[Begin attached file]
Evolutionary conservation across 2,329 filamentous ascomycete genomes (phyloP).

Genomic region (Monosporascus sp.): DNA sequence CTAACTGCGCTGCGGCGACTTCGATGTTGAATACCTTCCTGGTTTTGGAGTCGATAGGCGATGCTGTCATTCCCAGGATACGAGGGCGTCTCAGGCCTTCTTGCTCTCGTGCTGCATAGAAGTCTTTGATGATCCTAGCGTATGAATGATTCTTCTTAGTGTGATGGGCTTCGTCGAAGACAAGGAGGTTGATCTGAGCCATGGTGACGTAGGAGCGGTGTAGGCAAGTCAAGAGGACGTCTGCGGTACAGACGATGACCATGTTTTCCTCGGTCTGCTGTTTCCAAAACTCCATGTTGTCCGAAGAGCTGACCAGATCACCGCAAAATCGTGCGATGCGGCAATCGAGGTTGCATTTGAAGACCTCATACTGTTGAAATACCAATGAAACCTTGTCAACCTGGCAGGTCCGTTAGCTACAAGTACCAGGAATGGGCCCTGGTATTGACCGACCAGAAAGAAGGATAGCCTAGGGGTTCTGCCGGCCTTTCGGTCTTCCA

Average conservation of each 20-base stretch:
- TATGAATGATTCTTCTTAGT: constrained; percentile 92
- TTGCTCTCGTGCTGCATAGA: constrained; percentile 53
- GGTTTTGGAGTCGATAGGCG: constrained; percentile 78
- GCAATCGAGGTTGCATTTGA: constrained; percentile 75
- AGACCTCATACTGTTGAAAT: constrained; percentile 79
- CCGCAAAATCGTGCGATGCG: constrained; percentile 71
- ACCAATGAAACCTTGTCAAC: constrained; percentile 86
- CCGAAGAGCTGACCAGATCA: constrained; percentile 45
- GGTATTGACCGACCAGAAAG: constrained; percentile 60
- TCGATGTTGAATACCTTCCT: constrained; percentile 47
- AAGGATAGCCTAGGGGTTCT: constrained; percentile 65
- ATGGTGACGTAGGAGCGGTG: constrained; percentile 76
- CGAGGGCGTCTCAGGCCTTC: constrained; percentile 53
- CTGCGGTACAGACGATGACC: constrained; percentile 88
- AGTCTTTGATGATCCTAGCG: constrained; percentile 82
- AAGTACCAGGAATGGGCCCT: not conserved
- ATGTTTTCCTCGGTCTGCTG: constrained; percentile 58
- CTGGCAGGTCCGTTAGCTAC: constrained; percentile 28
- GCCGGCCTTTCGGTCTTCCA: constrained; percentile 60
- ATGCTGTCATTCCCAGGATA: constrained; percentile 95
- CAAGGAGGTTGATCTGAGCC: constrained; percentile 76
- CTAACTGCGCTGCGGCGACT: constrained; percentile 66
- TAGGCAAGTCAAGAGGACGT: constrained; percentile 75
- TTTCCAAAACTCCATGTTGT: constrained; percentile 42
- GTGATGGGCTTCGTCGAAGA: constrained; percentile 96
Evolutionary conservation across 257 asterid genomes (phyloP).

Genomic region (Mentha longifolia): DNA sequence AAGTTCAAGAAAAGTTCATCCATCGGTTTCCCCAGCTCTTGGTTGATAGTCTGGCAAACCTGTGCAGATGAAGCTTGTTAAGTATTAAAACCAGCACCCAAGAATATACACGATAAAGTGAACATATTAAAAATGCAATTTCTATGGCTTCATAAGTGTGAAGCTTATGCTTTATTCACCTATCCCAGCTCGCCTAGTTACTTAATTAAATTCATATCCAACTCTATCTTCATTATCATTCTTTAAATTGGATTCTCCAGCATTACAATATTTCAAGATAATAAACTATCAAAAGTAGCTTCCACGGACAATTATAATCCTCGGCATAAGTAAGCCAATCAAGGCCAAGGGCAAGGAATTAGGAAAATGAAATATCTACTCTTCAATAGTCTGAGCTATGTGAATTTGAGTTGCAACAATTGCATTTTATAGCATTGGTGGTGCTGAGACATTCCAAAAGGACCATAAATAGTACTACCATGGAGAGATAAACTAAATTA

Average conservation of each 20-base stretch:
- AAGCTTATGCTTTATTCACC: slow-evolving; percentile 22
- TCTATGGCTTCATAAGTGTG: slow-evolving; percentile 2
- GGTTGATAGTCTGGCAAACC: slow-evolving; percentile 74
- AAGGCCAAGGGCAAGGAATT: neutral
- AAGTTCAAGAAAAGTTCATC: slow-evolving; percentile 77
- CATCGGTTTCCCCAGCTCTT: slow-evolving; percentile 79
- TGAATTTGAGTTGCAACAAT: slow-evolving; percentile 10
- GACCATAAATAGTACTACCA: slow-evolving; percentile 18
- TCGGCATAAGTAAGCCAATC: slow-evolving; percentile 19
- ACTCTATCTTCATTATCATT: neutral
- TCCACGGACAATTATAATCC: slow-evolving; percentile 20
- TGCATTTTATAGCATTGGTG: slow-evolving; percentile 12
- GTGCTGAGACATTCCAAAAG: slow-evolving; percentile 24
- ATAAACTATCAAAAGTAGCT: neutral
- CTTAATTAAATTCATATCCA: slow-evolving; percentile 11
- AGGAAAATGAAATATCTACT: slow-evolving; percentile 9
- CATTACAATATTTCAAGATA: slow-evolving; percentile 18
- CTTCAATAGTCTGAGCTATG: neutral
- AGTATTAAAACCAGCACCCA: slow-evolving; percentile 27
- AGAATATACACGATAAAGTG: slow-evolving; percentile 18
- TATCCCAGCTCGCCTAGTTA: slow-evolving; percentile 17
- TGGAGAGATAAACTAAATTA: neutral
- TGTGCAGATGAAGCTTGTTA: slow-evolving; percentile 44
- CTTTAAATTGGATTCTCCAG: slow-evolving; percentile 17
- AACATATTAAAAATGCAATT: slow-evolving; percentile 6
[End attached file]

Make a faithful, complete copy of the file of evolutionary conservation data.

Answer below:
Evolutionary conservation across 2,329 filamentous ascomycete genomes (phyloP).

Genomic region (Monosporascus sp.): DNA sequence CTAACTGCGCTGCGGCGACTTCGATGTTGAATACCTTCCTGGTTTTGGAGTCGATAGGCGATGCTGTCATTCCCAGGATACGAGGGCGTCTCAGGCCTTCTTGCTCTCGTGCTGCATAGAAGTCTTTGATGATCCTAGCGTATGAATGATTCTTCTTAGTGTGATGGGCTTCGTCGAAGACAAGGAGGTTGATCTGAGCCATGGTGACGTAGGAGCGGTGTAGGCAAGTCAAGAGGACGTCTGCGGTACAGACGATGACCATGTTTTCCTCGGTCTGCTGTTTCCAAAACTCCATGTTGTCCGAAGAGCTGACCAGATCACCGCAAAATCGTGCGATGCGGCAATCGAGGTTGCATTTGAAGACCTCATACTGTTGAAATACCAATGAAACCTTGTCAACCTGGCAGGTCCGTTAGCTACAAGTACCAGGAATGGGCCCTGGTATTGACCGACCAGAAAGAAGGATAGCCTAGGGGTTCTGCCGGCCTTTCGGTCTTCCA

Average conservation of each 20-base stretch:
- TATGAATGATTCTTCTTAGT: constrained; percentile 92
- TTGCTCTCGTGCTGCATAGA: constrained; percentile 53
- GGTTTTGGAGTCGATAGGCG: constrained; percentile 78
- GCAATCGAGGTTGCATTTGA: constrained; percentile 75
- AGACCTCATACTGTTGAAAT: constrained; percentile 79
- CCGCAAAATCGTGCGATGCG: constrained; percentile 71
- ACCAATGAAACCTTGTCAAC: constrained; percentile 86
- CCGAAGAGCTGACCAGATCA: constrained; percentile 45
- GGTATTGACCGACCAGAAAG: constrained; percentile 60
- TCGATGTTGAATACCTTCCT: constrained; percentile 47
- AAGGATAGCCTAGGGGTTCT: constrained; percentile 65
- ATGGTGACGTAGGAGCGGTG: constrained; percentile 76
- CGAGGGCGTCTCAGGCCTTC: constrained; percentile 53
- CTGCGGTACAGACGATGACC: constrained; percentile 88
- AGTCTTTGATGATCCTAGCG: constrained; percentile 82
- AAGTACCAGGAATGGGCCCT: not conserved
- ATGTTTTCCTCGGTCTGCTG: constrained; percentile 58
- CTGGCAGGTCCGTTAGCTAC: constrained; percentile 28
- GCCGGCCTTTCGGTCTTCCA: constrained; percentile 60
- ATGCTGTCATTCCCAGGATA: constrained; percentile 95
- CAAGGAGGTTGATCTGAGCC: constrained; percentile 76
- CTAACTGCGCTGCGGCGACT: constrained; percentile 66
- TAGGCAAGTCAAGAGGACGT: constrained; percentile 75
- TTTCCAAAACTCCATGTTGT: constrained; percentile 42
- GTGATGGGCTTCGTCGAAGA: constrained; percentile 96
Evolutionary conservation across 257 asterid genomes (phyloP).

Genomic region (Mentha longifolia): DNA sequence AAGTTCAAGAAAAGTTCATCCATCGGTTTCCCCAGCTCTTGGTTGATAGTCTGGCAAACCTGTGCAGATGAAGCTTGTTAAGTATTAAAACCAGCACCCAAGAATATACACGATAAAGTGAACATATTAAAAATGCAATTTCTATGGCTTCATAAGTGTGAAGCTTATGCTTTATTCACCTATCCCAGCTCGCCTAGTTACTTAATTAAATTCATATCCAACTCTATCTTCATTATCATTCTTTAAATTGGATTCTCCAGCATTACAATATTTCAAGATAATAAACTATCAAAAGTAGCTTCCACGGACAATTATAATCCTCGGCATAAGTAAGCCAATCAAGGCCAAGGGCAAGGAATTAGGAAAATGAAATATCTACTCTTCAATAGTCTGAGCTATGTGAATTTGAGTTGCAACAATTGCATTTTATAGCATTGGTGGTGCTGAGACATTCCAAAAGGACCATAAATAGTACTACCATGGAGAGATAAACTAAATTA

Average conservation of each 20-base stretch:
- AAGCTTATGCTTTATTCACC: slow-evolving; percentile 22
- TCTATGGCTTCATAAGTGTG: slow-evolving; percentile 2
- GGTTGATAGTCTGGCAAACC: slow-evolving; percentile 74
- AAGGCCAAGGGCAAGGAATT: neutral
- AAGTTCAAGAAAAGTTCATC: slow-evolving; percentile 77
- CATCGGTTTCCCCAGCTCTT: slow-evolving; percentile 79
- TGAATTTGAGTTGCAACAAT: slow-evolving; percentile 10
- GACCATAAATAGTACTACCA: slow-evolving; percentile 18
- TCGGCATAAGTAAGCCAATC: slow-evolving; percentile 19
- ACTCTATCTTCATTATCATT: neutral
- TCCACGGACAATTATAATCC: slow-evolving; percentile 20
- TGCATTTTATAGCATTGGTG: slow-evolving; percentile 12
- GTGCTGAGACATTCCAAAAG: slow-evolving; percentile 24
- ATAAACTATCAAAAGTAGCT: neutral
- CTTAATTAAATTCATATCCA: slow-evolving; percentile 11
- AGGAAAATGAAATATCTACT: slow-evolving; percentile 9
- CATTACAATATTTCAAGATA: slow-evolving; percentile 18
- CTTCAATAGTCTGAGCTATG: neutral
- AGTATTAAAACCAGCACCCA: slow-evolving; percentile 27
- AGAATATACACGATAAAGTG: slow-evolving; percentile 18
- TATCCCAGCTCGCCTAGTTA: slow-evolving; percentile 17
- TGGAGAGATAAACTAAATTA: neutral
- TGTGCAGATGAAGCTTGTTA: slow-evolving; percentile 44
- CTTTAAATTGGATTCTCCAG: slow-evolving; percentile 17
- AACATATTAAAAATGCAATT: slow-evolving; percentile 6